COVID-19 threatens student confidence in academic path

With the spring 2020 semester wrapping up, many students are thinking about their academic futures for the fall 2020 semester and beyond. Due to the COVID-19 outbreak, classes will only be offered online in the summer semester.

This has forced some students, especially graduates, to reconsider whether or not they even want to apply to other schools at this time. The pressure of feeling rushed to complete school has caused the stress of falling behind.

There is essentially an imaginary timeline wavering over all of us that has been placed by society. We’ve dealt with the pressure since we were in high school, being reminded of college 24/7. 

Students should realize that it is perfectly fine to not follow that timeline and honestly, there are more students who do not have a clear plan than most people realize. College is the time to explore our options. Students should be doing what is best for them right now versus forcing themselves to dive head first into classes where they may not feel confident in their ability to perform as well as they would being in a traditional classroom.

In addition to school stress, the virus and its complications have been increasingly harmful to students’ mental and physical health. Being in quarantine has us worried about oversleeping, overeating, and pretty much doing too much of anything. The same goes for schoolwork — no one wants to be sitting in front of a computer screen all day, if they even have access to one.

People with standing mental health issues are being deprived of human and social interaction, and unfortunately, victims of abuse struggle to escape their circumstances as well.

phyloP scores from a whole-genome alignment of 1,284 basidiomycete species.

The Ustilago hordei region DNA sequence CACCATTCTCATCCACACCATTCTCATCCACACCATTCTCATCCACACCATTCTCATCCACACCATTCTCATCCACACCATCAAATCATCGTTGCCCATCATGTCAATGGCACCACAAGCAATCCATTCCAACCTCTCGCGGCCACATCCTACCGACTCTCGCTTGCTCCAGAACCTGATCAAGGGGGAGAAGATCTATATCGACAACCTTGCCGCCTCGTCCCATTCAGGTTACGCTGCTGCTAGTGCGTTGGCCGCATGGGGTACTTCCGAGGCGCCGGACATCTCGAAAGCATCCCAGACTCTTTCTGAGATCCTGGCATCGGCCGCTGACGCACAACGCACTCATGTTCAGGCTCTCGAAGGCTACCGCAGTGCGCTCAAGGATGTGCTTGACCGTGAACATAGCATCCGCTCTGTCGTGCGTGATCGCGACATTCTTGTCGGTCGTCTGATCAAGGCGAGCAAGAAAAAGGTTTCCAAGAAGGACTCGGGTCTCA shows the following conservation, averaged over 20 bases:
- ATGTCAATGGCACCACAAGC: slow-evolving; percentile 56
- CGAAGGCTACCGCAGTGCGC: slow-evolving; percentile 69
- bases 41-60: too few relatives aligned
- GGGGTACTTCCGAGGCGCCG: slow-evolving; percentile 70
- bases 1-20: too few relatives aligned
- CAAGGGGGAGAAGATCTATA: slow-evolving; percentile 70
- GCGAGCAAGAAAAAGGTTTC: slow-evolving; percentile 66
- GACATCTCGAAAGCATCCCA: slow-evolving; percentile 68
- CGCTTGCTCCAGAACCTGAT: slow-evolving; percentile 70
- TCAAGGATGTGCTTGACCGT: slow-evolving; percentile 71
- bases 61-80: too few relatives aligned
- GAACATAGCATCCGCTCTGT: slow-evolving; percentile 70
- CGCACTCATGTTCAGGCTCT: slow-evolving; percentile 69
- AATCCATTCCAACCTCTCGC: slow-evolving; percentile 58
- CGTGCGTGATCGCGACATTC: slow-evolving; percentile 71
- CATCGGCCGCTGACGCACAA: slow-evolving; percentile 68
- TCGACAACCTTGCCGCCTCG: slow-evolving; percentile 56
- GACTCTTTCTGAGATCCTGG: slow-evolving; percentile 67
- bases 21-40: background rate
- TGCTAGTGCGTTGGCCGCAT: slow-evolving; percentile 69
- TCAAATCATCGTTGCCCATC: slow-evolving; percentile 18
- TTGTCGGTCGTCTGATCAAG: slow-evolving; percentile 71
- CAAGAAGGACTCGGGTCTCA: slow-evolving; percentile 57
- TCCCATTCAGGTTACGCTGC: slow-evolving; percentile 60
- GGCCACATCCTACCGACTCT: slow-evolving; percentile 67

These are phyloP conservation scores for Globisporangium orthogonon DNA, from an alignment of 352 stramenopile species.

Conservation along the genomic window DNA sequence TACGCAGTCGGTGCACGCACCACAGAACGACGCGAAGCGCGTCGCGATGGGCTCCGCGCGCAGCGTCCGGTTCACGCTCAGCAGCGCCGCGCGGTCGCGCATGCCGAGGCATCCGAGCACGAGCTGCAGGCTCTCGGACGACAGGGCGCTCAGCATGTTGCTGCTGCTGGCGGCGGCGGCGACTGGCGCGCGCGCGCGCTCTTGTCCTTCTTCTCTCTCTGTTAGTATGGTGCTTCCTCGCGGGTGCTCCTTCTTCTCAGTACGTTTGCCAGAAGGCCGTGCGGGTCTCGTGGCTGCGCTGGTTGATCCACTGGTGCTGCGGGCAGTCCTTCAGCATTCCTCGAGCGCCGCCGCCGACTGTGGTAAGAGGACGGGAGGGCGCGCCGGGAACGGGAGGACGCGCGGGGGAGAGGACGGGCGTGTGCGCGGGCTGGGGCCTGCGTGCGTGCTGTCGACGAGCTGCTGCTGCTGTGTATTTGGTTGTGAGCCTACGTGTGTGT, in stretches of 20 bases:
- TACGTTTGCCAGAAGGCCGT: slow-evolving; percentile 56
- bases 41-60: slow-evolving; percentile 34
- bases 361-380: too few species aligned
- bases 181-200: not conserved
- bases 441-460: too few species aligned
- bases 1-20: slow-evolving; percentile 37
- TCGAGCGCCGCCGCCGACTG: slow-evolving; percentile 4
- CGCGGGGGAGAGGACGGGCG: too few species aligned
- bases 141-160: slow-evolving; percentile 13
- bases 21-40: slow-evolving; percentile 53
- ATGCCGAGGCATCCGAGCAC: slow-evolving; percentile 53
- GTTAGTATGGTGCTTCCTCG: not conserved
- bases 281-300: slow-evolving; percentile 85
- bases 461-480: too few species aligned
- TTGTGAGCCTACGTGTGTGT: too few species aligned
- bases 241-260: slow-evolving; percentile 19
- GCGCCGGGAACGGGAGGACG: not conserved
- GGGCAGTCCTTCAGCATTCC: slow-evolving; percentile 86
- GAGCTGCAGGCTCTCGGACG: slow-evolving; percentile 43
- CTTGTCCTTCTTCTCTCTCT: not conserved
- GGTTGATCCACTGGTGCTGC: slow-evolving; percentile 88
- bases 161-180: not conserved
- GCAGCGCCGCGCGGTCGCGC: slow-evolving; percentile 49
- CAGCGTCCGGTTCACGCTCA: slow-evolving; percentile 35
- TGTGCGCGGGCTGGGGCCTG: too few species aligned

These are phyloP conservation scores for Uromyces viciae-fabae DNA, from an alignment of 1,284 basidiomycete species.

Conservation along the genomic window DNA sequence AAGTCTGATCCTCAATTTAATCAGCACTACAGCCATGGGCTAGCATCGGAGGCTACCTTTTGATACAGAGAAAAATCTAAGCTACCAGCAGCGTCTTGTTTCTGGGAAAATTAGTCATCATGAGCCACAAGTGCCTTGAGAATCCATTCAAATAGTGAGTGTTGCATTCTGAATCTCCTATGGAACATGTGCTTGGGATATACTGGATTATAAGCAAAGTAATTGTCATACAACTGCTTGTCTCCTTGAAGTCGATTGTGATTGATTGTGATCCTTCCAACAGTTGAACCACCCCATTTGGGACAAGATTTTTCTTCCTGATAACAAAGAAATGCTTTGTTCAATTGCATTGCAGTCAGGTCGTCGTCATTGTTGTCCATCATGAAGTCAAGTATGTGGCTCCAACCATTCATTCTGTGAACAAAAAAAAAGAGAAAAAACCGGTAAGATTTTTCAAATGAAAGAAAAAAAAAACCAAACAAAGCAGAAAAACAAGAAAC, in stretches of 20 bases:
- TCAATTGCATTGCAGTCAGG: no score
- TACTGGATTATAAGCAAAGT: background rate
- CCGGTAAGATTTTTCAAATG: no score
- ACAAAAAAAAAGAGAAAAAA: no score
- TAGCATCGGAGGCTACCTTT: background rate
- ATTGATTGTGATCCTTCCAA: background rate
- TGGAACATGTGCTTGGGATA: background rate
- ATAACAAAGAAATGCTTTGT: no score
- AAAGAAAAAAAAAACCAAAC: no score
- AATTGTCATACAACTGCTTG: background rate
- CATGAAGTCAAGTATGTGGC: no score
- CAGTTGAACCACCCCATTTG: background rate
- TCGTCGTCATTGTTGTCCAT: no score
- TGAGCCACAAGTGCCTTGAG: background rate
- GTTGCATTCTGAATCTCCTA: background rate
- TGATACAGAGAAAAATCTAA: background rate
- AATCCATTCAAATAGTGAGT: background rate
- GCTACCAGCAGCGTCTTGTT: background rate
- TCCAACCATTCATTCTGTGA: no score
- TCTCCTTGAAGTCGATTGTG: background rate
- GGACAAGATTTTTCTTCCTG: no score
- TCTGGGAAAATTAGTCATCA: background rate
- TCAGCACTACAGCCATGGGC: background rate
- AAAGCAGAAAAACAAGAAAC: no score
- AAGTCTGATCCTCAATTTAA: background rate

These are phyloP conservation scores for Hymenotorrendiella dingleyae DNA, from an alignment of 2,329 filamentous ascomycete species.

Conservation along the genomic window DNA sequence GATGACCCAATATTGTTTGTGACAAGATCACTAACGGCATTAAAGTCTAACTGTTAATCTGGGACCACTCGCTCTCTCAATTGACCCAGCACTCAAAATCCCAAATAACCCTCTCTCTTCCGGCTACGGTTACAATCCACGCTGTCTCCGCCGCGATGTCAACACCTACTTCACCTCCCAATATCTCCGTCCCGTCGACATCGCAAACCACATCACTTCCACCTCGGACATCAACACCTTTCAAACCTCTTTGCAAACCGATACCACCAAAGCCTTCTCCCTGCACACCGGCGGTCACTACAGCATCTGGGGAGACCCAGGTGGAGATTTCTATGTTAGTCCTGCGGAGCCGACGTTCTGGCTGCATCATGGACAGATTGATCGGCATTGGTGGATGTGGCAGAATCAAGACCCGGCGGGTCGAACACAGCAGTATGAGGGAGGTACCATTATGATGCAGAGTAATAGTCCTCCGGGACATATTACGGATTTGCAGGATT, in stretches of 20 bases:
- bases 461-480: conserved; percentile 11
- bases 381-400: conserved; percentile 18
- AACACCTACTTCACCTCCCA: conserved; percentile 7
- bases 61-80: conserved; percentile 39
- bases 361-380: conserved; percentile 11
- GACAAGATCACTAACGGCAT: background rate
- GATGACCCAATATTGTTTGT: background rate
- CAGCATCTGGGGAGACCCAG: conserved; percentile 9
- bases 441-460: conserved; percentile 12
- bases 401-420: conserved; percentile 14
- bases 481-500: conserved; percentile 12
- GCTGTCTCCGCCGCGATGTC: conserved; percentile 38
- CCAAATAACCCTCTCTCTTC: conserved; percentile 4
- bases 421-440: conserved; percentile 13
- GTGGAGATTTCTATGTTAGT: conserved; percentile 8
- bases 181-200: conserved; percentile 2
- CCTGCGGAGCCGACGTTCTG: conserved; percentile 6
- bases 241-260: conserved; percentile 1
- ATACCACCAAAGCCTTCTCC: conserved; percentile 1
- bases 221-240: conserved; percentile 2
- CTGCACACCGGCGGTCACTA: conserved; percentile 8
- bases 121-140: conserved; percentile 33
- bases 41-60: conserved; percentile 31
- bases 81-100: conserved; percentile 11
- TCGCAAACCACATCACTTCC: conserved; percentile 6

Additionally, any counseling appointments (any type of appointment, really) may be more difficult to schedule at this time than ever before. 

Now more than ever, all people need to be compassionate and understanding of the way others are choosing to live their lives during this crisis. 

I once read that self-care does not necessarily always have to be physical. Yes, you can do face masks, paint your nails, and use bath bombs. Self-care also means making lasting changes to your life that will have positive impacts, anything from decluttering the stuff in your room to the people in your life.

It can be taking a walk, having a phone call with a loved one, making a list of goals or things to get done, dedicating yourself to a passion of yours, but most importantly, practicing patience and having hope that this will all be over soon.

All we can do is do our best. After all, we are going through a pandemic. Not every moment in time has to be educational. We can find a way to plan our futures without rushing to get there.